Checking Things Out: Public Land In-Season Scouting Methods

It’s already after Halloween and into the first wild week of November, the official unofficial kickoff to the whitetail rut around these parts. Work and family stuff have kept me plenty busy lately, but I’ve managed a few good public-land bowhunts in the central Wisconsin area during the past week. No arrows loosed yet, but I have seen quite a few does and fawns, a few small bucks, and watched a spike buck and a fork buck bed down and doze off within 50 yards of me on separate occasions and different properties. Very neat experiences. My dad was also able to fill an antlerless tag — from the ground without a blind — on one of the public-land parcels we hunted late last week.

A late October snowfall helped the author find some extremely fresh scrapes, rubs and more deer sign on a couple of fast hiking in-season scouting trips on public land. (Photo: Chris Berens/DDH)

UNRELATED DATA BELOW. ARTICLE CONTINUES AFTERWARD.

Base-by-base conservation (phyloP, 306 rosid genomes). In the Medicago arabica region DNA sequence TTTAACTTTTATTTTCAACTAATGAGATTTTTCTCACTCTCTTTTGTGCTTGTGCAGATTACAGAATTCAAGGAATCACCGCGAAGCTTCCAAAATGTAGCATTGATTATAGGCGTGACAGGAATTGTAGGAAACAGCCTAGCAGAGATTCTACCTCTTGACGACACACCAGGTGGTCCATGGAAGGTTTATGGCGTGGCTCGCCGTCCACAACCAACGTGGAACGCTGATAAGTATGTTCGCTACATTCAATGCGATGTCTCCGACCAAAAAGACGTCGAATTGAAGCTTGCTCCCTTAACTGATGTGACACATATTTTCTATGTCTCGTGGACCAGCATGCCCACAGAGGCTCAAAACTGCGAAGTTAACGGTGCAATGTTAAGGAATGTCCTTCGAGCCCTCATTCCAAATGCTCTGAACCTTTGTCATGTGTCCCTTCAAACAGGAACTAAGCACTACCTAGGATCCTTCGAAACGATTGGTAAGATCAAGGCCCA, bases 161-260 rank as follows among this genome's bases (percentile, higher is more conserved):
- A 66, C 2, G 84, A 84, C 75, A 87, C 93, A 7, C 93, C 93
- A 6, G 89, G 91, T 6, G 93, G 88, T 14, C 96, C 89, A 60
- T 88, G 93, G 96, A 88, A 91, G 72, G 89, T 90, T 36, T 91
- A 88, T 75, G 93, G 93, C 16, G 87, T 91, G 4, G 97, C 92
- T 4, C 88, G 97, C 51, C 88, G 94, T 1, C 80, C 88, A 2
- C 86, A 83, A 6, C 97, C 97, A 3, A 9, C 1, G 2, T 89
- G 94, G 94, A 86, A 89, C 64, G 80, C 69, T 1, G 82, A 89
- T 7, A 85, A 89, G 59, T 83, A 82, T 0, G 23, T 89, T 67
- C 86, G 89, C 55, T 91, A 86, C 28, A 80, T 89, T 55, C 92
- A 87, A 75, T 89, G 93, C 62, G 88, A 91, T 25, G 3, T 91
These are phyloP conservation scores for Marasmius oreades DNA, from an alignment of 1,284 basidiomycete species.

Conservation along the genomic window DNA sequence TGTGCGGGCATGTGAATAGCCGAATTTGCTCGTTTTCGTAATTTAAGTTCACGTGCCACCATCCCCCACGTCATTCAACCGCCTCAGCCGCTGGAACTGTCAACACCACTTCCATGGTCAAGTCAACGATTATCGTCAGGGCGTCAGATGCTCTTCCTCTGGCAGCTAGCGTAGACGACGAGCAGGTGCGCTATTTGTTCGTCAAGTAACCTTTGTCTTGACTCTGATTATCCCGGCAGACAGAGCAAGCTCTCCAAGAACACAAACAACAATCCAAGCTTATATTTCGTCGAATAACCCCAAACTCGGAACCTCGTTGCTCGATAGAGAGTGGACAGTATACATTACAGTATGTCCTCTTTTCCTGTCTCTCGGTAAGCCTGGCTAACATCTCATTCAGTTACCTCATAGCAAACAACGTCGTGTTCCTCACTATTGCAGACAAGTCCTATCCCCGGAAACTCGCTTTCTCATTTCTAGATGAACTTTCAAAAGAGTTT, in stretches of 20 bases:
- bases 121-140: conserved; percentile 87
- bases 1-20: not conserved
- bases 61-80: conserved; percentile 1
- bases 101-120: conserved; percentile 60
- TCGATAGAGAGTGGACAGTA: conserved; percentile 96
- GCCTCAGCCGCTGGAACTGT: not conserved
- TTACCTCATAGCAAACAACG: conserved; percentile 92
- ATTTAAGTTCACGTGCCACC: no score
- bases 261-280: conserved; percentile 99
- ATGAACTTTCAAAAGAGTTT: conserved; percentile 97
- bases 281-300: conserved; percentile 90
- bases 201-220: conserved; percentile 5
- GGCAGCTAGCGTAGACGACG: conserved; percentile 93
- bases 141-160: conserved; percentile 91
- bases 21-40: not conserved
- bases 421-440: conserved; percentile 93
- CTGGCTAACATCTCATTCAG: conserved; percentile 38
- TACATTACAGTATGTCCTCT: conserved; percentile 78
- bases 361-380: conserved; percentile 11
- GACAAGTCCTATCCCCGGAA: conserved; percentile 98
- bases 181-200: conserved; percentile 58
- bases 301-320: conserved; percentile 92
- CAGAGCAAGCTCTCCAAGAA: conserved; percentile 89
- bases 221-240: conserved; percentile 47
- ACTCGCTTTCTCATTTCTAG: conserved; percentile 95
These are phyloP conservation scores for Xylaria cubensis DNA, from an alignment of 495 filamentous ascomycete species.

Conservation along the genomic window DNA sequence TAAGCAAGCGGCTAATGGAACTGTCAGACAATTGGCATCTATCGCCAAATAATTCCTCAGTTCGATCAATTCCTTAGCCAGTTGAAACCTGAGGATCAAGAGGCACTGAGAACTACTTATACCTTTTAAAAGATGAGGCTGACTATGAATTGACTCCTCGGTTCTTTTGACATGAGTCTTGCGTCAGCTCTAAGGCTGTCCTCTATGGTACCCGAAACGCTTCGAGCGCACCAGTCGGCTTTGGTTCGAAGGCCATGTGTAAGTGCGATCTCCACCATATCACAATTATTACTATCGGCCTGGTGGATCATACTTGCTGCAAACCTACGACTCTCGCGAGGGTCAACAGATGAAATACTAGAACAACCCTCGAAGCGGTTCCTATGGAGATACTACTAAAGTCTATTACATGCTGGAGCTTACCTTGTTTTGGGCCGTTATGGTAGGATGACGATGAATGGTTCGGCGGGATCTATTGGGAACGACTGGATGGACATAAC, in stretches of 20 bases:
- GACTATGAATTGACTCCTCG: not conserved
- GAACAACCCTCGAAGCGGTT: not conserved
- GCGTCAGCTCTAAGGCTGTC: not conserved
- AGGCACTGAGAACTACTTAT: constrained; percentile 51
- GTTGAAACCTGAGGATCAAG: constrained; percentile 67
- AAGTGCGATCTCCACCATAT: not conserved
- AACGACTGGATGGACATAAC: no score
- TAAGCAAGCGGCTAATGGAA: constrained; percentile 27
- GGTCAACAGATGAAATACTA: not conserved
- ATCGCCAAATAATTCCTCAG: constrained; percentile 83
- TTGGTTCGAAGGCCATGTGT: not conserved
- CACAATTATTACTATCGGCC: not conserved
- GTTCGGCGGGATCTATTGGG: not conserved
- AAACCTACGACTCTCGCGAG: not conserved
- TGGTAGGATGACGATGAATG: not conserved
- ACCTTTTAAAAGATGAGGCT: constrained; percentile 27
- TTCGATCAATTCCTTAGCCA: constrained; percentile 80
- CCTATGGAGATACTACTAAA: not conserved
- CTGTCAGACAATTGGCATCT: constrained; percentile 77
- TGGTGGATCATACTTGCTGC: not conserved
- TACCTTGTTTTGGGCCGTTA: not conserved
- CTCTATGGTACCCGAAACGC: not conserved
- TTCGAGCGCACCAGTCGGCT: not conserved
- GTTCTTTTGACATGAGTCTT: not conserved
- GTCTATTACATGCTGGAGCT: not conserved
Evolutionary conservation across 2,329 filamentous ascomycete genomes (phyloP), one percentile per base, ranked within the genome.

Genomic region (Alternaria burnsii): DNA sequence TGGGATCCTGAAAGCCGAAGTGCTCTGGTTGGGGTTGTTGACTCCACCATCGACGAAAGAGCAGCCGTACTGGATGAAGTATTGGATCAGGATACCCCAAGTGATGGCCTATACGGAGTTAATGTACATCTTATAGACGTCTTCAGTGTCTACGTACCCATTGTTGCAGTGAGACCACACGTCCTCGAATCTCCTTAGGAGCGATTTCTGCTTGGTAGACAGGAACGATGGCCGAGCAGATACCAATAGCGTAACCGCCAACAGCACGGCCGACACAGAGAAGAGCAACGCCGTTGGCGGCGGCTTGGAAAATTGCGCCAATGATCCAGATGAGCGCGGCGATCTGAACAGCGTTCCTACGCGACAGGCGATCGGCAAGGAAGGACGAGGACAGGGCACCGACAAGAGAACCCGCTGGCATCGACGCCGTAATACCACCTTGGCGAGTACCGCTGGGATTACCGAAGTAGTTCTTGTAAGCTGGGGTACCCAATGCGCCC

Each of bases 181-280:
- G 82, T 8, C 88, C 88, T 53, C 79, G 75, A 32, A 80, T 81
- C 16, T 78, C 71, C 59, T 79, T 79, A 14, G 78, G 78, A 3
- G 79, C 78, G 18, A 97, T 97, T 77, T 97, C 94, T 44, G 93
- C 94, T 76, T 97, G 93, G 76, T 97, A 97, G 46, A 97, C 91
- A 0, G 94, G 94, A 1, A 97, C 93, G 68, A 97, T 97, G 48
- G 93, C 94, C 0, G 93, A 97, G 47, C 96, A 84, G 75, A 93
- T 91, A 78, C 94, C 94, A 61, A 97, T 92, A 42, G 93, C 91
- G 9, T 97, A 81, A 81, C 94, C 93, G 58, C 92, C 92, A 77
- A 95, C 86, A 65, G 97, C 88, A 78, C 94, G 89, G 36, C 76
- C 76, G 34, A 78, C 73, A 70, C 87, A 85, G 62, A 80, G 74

Out of the six times I was able to hunt in the last week, I was only skunked for deer sightings on two sits — both were new spots I never hunted before, and with my dad’s successful kill in there too, I consider that to be pretty good for small public parcels in central Wisconsin with the amount of hunting pressure in the area. The bigger bucks are out there and moving; it’s just a matter of timing now.